CHICAGO (GenomeWeb) – Research presented at the annual meeting of the American Society of Clinical Oncology this week included a wealth of data from programs using next-generation sequencing to guide treatment for cancer patients.

The results indicated, as previous reports have also found, that NGS panels and broader sequencing strategies identify cancer-associated alterations in a large minority, and in some cases a majority, of patients, a significant proportion of which are potentially actionable.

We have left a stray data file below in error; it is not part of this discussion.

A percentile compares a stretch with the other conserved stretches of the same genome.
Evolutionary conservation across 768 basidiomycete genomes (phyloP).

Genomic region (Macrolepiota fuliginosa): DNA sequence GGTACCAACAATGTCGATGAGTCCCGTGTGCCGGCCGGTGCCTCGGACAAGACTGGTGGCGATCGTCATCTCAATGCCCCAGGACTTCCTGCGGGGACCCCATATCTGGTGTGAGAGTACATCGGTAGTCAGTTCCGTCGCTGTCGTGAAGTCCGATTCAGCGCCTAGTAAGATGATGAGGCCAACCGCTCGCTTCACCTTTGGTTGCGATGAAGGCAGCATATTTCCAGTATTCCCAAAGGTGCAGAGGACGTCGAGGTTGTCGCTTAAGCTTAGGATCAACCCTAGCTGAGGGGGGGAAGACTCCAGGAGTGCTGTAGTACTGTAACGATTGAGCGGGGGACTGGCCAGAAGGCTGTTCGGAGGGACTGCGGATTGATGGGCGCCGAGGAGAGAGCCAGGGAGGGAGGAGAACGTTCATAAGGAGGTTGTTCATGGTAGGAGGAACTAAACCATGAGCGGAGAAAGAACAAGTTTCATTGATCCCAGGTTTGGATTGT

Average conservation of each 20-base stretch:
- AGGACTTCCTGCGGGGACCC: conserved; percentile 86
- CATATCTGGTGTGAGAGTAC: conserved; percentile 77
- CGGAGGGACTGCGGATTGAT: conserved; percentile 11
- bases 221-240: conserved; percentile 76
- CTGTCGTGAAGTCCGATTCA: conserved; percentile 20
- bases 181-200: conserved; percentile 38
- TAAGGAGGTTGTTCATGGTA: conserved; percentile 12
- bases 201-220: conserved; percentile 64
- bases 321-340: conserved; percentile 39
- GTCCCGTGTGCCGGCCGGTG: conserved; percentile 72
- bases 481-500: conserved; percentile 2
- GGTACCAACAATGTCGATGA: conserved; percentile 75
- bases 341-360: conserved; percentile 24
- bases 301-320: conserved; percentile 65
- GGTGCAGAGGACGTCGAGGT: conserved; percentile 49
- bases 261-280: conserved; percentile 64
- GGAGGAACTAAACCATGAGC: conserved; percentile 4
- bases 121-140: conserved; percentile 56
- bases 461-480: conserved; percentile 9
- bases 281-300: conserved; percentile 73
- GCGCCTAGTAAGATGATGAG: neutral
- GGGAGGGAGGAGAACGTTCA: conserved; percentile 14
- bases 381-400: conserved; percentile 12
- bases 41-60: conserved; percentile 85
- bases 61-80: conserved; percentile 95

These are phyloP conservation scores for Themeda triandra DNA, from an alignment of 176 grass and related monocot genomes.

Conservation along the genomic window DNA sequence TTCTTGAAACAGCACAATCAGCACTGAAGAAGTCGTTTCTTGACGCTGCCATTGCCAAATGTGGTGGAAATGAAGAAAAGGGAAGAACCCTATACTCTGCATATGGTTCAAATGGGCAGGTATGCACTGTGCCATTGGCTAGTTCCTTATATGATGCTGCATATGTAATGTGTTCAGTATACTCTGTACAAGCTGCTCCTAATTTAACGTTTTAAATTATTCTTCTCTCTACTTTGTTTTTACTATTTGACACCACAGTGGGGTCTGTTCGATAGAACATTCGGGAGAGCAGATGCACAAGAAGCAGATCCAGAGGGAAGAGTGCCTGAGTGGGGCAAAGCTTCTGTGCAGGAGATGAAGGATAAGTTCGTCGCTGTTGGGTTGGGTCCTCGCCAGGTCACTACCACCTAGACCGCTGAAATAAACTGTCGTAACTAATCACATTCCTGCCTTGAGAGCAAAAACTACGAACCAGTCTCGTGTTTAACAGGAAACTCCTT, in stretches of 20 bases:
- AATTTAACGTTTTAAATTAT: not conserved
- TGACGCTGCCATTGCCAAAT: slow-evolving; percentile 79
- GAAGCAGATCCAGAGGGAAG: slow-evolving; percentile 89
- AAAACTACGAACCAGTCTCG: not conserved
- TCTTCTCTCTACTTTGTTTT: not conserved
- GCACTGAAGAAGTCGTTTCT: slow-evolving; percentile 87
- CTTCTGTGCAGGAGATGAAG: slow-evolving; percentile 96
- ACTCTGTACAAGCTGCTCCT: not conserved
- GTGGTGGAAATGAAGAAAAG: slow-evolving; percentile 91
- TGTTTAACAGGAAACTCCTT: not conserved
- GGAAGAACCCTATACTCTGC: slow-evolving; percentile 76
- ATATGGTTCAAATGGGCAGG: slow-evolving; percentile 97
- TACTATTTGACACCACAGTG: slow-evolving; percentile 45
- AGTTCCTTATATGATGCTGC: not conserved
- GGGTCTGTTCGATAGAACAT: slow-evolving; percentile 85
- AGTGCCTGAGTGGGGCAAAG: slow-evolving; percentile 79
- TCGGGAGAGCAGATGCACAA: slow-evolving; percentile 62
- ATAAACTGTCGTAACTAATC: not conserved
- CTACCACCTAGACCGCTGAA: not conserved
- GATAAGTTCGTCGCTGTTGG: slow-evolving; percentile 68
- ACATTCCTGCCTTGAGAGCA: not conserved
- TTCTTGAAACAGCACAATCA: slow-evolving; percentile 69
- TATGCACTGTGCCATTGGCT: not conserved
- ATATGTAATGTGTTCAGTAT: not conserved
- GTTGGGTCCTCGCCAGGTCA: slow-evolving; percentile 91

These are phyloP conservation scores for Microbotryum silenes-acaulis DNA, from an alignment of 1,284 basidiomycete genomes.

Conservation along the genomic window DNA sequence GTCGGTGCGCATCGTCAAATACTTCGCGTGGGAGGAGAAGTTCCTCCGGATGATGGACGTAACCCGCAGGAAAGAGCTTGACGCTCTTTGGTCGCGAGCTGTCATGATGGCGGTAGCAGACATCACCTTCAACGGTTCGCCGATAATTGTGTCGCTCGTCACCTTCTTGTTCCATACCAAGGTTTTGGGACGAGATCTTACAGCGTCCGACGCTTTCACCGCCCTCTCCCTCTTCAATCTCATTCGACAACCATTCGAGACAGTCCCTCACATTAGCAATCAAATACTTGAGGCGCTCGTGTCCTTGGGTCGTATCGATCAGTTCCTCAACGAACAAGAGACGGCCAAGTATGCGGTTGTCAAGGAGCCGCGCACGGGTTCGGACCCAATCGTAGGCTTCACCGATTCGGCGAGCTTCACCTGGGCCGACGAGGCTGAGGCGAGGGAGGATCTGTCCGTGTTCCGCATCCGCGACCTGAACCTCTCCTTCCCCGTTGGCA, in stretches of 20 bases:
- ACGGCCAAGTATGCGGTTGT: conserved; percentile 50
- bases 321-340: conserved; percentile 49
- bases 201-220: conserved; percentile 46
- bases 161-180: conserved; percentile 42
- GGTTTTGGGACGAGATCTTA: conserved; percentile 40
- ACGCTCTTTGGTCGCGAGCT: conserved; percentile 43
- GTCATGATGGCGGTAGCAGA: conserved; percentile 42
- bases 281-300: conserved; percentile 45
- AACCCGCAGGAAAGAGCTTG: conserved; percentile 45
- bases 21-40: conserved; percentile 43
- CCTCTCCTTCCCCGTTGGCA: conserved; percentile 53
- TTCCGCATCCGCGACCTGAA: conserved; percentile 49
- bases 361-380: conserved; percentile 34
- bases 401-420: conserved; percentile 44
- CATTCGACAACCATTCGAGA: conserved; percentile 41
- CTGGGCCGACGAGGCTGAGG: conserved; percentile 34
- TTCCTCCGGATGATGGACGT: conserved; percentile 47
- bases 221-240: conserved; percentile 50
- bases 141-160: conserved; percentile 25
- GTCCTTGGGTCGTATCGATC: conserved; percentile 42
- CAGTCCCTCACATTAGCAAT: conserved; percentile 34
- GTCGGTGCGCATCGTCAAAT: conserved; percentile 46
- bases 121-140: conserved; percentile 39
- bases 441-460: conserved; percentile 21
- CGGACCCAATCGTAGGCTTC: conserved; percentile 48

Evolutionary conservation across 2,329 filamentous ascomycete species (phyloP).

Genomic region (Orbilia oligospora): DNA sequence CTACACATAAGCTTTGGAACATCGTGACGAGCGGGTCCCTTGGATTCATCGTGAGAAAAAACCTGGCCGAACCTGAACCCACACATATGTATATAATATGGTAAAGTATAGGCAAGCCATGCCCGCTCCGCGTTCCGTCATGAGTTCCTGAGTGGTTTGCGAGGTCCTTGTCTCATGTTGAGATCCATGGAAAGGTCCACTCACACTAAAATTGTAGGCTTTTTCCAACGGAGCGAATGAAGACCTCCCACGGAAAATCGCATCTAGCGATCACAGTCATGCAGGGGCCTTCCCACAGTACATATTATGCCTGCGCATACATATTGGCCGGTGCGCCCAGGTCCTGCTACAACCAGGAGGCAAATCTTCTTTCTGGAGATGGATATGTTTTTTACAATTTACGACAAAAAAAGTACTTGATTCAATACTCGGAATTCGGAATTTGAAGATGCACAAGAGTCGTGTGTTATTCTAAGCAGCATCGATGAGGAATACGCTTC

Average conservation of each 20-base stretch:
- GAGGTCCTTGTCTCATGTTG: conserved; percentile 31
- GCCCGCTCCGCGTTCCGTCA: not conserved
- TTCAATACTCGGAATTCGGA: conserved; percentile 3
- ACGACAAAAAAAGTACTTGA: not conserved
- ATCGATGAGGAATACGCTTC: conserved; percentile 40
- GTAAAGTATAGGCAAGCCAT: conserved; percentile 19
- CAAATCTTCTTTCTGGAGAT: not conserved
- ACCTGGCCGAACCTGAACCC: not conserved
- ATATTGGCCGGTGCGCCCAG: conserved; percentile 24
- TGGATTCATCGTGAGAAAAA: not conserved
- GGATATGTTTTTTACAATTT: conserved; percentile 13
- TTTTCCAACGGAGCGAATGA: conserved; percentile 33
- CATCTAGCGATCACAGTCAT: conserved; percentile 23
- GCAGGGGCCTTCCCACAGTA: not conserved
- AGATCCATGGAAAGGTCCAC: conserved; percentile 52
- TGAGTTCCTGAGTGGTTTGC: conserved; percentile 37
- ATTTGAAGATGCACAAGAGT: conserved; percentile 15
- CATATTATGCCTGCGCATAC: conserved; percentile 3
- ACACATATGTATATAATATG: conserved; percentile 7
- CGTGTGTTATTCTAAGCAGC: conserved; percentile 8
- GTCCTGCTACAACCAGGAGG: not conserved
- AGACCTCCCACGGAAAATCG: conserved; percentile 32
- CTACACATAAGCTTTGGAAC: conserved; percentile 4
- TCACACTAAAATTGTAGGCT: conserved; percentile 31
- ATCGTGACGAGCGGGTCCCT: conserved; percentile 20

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In Nature this week: association between genome-wide homozygosity and traits like height and cognitive ability, improved CRISPR-Cas9 editing, and more.

A survey examines how age, political leanings, and more influence how Americans view certain scientific topics, the Associated Press reports.

A researcher who pleaded guilty to making false statements in research reports has been sentenced to four and a half years in prison and must pay $7.2 million back to the NIH.

The BabySeq project to study the risks and benefits of sequencing newborns is underway.